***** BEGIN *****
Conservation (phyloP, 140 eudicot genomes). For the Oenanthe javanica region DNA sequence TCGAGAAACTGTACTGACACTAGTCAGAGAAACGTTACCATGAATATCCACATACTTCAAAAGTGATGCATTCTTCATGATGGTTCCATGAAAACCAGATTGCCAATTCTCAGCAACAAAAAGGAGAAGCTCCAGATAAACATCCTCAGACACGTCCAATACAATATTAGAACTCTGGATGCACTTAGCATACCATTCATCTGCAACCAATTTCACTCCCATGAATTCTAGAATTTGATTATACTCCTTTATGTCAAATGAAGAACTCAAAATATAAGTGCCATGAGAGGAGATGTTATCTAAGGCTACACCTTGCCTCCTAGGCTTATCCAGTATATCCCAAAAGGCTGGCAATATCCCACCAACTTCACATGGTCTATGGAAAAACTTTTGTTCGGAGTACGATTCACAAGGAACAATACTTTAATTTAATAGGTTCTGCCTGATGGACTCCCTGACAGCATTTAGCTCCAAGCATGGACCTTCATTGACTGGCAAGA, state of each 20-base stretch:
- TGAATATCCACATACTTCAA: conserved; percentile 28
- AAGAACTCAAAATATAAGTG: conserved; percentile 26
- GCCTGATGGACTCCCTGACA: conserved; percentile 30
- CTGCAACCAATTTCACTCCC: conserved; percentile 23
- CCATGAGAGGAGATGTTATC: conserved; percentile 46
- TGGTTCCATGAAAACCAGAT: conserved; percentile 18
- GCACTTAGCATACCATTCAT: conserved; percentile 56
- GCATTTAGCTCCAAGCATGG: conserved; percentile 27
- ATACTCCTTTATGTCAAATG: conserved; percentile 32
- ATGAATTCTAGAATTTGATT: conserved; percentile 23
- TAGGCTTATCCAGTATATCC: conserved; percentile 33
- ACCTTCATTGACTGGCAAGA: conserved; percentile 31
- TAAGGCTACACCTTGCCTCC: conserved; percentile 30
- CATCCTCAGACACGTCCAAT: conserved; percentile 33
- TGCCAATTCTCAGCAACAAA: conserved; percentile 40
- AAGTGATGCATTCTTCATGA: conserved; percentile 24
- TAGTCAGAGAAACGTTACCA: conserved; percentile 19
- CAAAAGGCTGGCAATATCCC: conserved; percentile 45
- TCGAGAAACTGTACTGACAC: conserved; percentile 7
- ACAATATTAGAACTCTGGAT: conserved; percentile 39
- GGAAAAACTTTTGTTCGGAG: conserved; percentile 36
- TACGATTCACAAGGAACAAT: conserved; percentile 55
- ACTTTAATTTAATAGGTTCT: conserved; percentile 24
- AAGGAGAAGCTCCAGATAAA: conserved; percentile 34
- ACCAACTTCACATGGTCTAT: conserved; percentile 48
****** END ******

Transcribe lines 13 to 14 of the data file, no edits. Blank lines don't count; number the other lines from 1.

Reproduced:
- ACCTTCATTGACTGGCAAGA: conserved; percentile 31
- TAAGGCTACACCTTGCCTCC: conserved; percentile 30